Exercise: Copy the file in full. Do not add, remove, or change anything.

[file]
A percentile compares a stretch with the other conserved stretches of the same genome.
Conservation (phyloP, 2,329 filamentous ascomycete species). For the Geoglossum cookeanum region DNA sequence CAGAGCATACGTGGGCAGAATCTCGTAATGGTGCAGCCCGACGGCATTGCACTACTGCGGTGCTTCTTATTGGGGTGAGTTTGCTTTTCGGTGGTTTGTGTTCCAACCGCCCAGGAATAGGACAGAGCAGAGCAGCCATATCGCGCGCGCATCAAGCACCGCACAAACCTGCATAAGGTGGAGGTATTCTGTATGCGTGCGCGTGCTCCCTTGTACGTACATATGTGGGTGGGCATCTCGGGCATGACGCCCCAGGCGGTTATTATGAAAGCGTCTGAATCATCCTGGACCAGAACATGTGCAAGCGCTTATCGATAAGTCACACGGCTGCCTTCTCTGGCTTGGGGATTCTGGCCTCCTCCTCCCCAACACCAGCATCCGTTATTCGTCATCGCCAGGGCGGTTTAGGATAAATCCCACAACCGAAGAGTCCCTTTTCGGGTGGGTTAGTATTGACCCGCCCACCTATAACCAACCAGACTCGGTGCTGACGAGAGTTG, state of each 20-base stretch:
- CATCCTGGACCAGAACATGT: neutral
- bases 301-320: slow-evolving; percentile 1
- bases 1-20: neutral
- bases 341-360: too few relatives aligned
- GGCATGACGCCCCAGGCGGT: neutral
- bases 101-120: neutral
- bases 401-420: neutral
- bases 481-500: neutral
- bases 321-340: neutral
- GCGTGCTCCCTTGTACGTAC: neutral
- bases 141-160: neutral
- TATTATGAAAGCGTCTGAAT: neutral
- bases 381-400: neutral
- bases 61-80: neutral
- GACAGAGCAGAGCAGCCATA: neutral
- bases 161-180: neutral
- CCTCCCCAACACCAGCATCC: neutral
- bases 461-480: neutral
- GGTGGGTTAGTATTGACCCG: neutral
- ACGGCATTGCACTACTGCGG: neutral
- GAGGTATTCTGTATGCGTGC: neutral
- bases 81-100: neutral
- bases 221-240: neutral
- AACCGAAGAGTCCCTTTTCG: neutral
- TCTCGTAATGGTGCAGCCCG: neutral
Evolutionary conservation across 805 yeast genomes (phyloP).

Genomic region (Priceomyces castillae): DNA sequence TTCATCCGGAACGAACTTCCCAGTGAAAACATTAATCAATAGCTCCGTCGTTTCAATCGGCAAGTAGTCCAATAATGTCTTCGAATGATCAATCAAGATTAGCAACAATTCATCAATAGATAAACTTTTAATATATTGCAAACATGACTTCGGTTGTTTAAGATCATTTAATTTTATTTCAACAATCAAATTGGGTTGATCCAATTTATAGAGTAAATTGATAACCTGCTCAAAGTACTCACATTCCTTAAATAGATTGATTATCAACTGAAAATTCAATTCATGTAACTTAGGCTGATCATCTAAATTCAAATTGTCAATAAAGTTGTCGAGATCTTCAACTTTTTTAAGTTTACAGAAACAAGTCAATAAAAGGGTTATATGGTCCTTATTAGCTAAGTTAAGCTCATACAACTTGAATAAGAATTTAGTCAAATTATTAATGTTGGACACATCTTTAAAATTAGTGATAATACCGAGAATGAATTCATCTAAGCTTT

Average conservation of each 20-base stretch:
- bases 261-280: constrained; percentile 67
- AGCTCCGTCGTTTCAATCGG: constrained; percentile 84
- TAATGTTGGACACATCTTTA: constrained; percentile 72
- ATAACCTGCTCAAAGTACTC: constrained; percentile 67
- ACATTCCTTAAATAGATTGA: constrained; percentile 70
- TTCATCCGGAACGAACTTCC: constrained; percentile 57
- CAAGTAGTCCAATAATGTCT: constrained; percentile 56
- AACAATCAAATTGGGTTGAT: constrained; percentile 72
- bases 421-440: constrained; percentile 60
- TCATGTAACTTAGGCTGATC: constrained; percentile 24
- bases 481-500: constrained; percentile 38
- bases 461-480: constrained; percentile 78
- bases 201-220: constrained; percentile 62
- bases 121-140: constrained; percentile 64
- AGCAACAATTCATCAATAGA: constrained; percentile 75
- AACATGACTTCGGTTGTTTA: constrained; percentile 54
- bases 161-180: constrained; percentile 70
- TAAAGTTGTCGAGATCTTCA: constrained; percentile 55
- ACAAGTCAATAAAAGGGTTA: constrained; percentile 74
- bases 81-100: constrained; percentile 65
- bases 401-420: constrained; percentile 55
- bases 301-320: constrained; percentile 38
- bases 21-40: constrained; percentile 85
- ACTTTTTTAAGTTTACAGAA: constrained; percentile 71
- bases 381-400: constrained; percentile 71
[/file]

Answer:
A percentile compares a stretch with the other conserved stretches of the same genome.
Conservation (phyloP, 2,329 filamentous ascomycete species). For the Geoglossum cookeanum region DNA sequence CAGAGCATACGTGGGCAGAATCTCGTAATGGTGCAGCCCGACGGCATTGCACTACTGCGGTGCTTCTTATTGGGGTGAGTTTGCTTTTCGGTGGTTTGTGTTCCAACCGCCCAGGAATAGGACAGAGCAGAGCAGCCATATCGCGCGCGCATCAAGCACCGCACAAACCTGCATAAGGTGGAGGTATTCTGTATGCGTGCGCGTGCTCCCTTGTACGTACATATGTGGGTGGGCATCTCGGGCATGACGCCCCAGGCGGTTATTATGAAAGCGTCTGAATCATCCTGGACCAGAACATGTGCAAGCGCTTATCGATAAGTCACACGGCTGCCTTCTCTGGCTTGGGGATTCTGGCCTCCTCCTCCCCAACACCAGCATCCGTTATTCGTCATCGCCAGGGCGGTTTAGGATAAATCCCACAACCGAAGAGTCCCTTTTCGGGTGGGTTAGTATTGACCCGCCCACCTATAACCAACCAGACTCGGTGCTGACGAGAGTTG, state of each 20-base stretch:
- CATCCTGGACCAGAACATGT: neutral
- bases 301-320: slow-evolving; percentile 1
- bases 1-20: neutral
- bases 341-360: too few relatives aligned
- GGCATGACGCCCCAGGCGGT: neutral
- bases 101-120: neutral
- bases 401-420: neutral
- bases 481-500: neutral
- bases 321-340: neutral
- GCGTGCTCCCTTGTACGTAC: neutral
- bases 141-160: neutral
- TATTATGAAAGCGTCTGAAT: neutral
- bases 381-400: neutral
- bases 61-80: neutral
- GACAGAGCAGAGCAGCCATA: neutral
- bases 161-180: neutral
- CCTCCCCAACACCAGCATCC: neutral
- bases 461-480: neutral
- GGTGGGTTAGTATTGACCCG: neutral
- ACGGCATTGCACTACTGCGG: neutral
- GAGGTATTCTGTATGCGTGC: neutral
- bases 81-100: neutral
- bases 221-240: neutral
- AACCGAAGAGTCCCTTTTCG: neutral
- TCTCGTAATGGTGCAGCCCG: neutral
Evolutionary conservation across 805 yeast genomes (phyloP).

Genomic region (Priceomyces castillae): DNA sequence TTCATCCGGAACGAACTTCCCAGTGAAAACATTAATCAATAGCTCCGTCGTTTCAATCGGCAAGTAGTCCAATAATGTCTTCGAATGATCAATCAAGATTAGCAACAATTCATCAATAGATAAACTTTTAATATATTGCAAACATGACTTCGGTTGTTTAAGATCATTTAATTTTATTTCAACAATCAAATTGGGTTGATCCAATTTATAGAGTAAATTGATAACCTGCTCAAAGTACTCACATTCCTTAAATAGATTGATTATCAACTGAAAATTCAATTCATGTAACTTAGGCTGATCATCTAAATTCAAATTGTCAATAAAGTTGTCGAGATCTTCAACTTTTTTAAGTTTACAGAAACAAGTCAATAAAAGGGTTATATGGTCCTTATTAGCTAAGTTAAGCTCATACAACTTGAATAAGAATTTAGTCAAATTATTAATGTTGGACACATCTTTAAAATTAGTGATAATACCGAGAATGAATTCATCTAAGCTTT

Average conservation of each 20-base stretch:
- bases 261-280: constrained; percentile 67
- AGCTCCGTCGTTTCAATCGG: constrained; percentile 84
- TAATGTTGGACACATCTTTA: constrained; percentile 72
- ATAACCTGCTCAAAGTACTC: constrained; percentile 67
- ACATTCCTTAAATAGATTGA: constrained; percentile 70
- TTCATCCGGAACGAACTTCC: constrained; percentile 57
- CAAGTAGTCCAATAATGTCT: constrained; percentile 56
- AACAATCAAATTGGGTTGAT: constrained; percentile 72
- bases 421-440: constrained; percentile 60
- TCATGTAACTTAGGCTGATC: constrained; percentile 24
- bases 481-500: constrained; percentile 38
- bases 461-480: constrained; percentile 78
- bases 201-220: constrained; percentile 62
- bases 121-140: constrained; percentile 64
- AGCAACAATTCATCAATAGA: constrained; percentile 75
- AACATGACTTCGGTTGTTTA: constrained; percentile 54
- bases 161-180: constrained; percentile 70
- TAAAGTTGTCGAGATCTTCA: constrained; percentile 55
- ACAAGTCAATAAAAGGGTTA: constrained; percentile 74
- bases 81-100: constrained; percentile 65
- bases 401-420: constrained; percentile 55
- bases 301-320: constrained; percentile 38
- bases 21-40: constrained; percentile 85
- ACTTTTTTAAGTTTACAGAA: constrained; percentile 71
- bases 381-400: constrained; percentile 71